What Are We Doing to Protect Biodiversity?

CBD COP 14 Photo: IISD

 

Throughout this week we’ve written about what biodiversity means, what’s driving its loss and how it relates to climate change. It’s been pretty somber content so we also wanted to talk about what’s being done to ensure that we don’t see the worst biodiversity loss scenarios.

Last year marked the 25th anniversary of the creation of the Convention on Biological Diversity (CBD) and UN Secretary-General António Guterres urged the world to take biodiversity far more seriously and make bolder commitments to protect it. In a speech on the International Day for Biological Diversity, he said that:

Despite this understanding [of the benefits of biodiversity], biodiversity loss continues around the globe.  The answer is to intensify efforts and build on successes. 

This year, parties to the Convention will begin work on a new action plan to ensure that, by 2050, biodiversity is valued, conserved, restored and wisely used for the benefit of all people.  The entire world needs to join this effort.

A Global Effort: In addition to CBD, international treaties like CITES and intergovernmental bodies like IUCN and IPBES help ensure coordinated international action on biodiversity through things like trade, adequate data, science, and advocacy. In fact, a landmark IPBES report from earlier this year warned that nature is declining globally at rates unprecedented in human history – and the rate of species extinctions is accelerating, with grave impacts on people around the world.

What Scientists Say: Recently a group of leading conservation scientists, including Dr. Joseph W. Bull at the University of Kent, urged governments across the globe to adopt a new approach to address the impact of economic development on our natural world. In a new paper, published by Nature Ecology and Evolution, they call for,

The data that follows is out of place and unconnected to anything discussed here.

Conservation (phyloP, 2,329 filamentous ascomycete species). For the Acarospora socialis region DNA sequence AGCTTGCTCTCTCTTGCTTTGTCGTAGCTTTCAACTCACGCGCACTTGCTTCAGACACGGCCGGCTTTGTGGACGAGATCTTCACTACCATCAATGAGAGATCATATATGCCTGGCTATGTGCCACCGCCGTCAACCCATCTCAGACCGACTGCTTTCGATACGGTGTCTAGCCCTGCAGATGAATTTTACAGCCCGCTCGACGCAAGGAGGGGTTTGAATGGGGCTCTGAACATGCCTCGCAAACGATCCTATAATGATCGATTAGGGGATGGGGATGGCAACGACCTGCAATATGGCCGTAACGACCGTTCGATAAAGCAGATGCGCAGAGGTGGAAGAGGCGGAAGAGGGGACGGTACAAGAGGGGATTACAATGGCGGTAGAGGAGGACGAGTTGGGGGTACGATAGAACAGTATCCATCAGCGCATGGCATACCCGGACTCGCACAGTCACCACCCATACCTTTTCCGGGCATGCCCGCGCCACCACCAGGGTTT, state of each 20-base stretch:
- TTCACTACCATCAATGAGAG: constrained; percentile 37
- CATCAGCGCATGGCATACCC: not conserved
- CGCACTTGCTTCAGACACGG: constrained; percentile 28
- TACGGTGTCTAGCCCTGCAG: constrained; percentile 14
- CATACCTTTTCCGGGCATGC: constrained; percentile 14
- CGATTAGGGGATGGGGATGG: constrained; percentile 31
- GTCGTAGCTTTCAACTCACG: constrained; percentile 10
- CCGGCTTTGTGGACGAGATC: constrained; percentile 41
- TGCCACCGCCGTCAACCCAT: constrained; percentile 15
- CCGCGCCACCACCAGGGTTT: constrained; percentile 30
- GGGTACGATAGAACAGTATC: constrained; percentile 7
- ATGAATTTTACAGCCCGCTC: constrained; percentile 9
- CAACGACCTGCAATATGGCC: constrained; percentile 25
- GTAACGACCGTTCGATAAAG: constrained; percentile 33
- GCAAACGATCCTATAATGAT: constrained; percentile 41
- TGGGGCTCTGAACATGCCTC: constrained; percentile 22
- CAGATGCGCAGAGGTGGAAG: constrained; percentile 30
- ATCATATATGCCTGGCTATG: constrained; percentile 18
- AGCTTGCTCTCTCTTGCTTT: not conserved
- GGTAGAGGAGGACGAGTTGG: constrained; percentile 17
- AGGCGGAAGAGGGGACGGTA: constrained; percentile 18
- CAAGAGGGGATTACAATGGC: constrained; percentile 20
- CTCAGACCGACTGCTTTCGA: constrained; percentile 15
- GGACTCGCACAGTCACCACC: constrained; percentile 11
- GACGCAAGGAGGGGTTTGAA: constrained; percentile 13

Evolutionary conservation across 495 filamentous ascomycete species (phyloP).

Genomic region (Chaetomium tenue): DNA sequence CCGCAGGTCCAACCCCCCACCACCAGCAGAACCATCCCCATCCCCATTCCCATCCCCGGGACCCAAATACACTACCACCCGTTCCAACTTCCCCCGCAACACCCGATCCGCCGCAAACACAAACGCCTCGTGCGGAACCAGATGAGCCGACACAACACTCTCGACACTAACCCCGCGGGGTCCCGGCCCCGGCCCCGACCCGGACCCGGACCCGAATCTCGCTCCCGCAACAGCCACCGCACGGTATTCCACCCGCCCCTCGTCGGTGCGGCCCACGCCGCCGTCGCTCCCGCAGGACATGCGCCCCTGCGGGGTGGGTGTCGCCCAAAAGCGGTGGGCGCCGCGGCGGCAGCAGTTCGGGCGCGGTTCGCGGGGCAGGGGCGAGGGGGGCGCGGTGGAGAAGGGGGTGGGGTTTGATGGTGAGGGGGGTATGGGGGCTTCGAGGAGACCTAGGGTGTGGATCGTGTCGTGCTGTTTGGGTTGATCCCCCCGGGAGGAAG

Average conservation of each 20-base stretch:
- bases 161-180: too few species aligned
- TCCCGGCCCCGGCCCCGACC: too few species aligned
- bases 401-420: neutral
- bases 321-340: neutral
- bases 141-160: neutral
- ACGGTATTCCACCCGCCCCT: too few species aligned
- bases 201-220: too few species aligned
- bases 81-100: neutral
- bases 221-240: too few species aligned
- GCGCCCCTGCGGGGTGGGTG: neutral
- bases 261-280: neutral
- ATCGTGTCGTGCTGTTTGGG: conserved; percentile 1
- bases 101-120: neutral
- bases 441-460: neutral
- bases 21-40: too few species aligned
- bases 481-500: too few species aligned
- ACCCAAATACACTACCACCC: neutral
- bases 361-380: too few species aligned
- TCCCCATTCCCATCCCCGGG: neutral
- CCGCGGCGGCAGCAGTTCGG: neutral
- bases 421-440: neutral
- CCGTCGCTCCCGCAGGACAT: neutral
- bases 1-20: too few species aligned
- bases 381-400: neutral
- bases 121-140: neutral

• A focus on “net positive outcomes for nature.” The approach rejects the idea that loss of biodiversity is an inevitable consequence of economic development and instead calls for more ambitious, proactive measures to ensure greater benefits to our natural environment are achieved in concert with development activities.

Why This Matters: If you’ve been reading our biodiversity series this week you’ll understand why addressing biodiversity is so urgent. Human survival depends on it, in fact. However, since nature doesn’t acknowledge international boundaries, we need a comprehensive, coordinated global effort to protect natural areas and species from exploitation. And in 2020, delegates from nearly 200 countries will meet in Beijing, China, to agree on a new framework to halt biodiversity loss and protect ecosystems at the CBD COP-15. Make sure to read tomorrow’s email where we’ll take a deeper dive into the summit.

Go Deeper: Recently, as the Guardian reported, Sir David Attenborough has agreed to become the public face of a landmark government study into biodiversity loss and its impact on the economy. The broadcaster and naturalist will act as an ambassador to promote the review around the world as the government attempts to demonstrate its determination to fight the climate emergency.

Up Next

One Brave Thing: Rowing Solo Across the Atlantic

A 21-year old woman from the U.K., Jasmine Harrison, became the youngest female to row solo across the Atlantic Ocean — she did it in just over 70 days — surviving capsizing twice and a near collision with a giant tanker ship.  Why did she do it, you ask? She said on her website, “I […]

Continue Reading 130 words

Interview of the Week: Mo Elleithee, Executive Director of GU Politics

This week we wanted to learn about how to make our politics less divisive, particularly when it comes to making progress on climate change and environmental issues. So we reached out to Mo — an original Friend of the Planet — who has been studying civility in politics for years. In GU Politics’ most recent […]

Continue Reading 219 words
Recognizing the Contributions of America’s Black Coal Miners

Recognizing the Contributions of America’s Black Coal Miners


According to the National Park Service, between 1870 and 1930, hundreds of thousands of white people, African Americans, and European immigrants came to West Virginia to work in the coal mines. For Black coal miners, this backbreaking work was an opportunity to escape the Jim Crow South and build a better life for themselves and […]

Continue Reading 207 words

Want the planet in your inbox?

Subscribe to the email that top lawmakers, renowned scientists, and thousands of concerned citizens turn to each morning for the latest environmental news and analysis.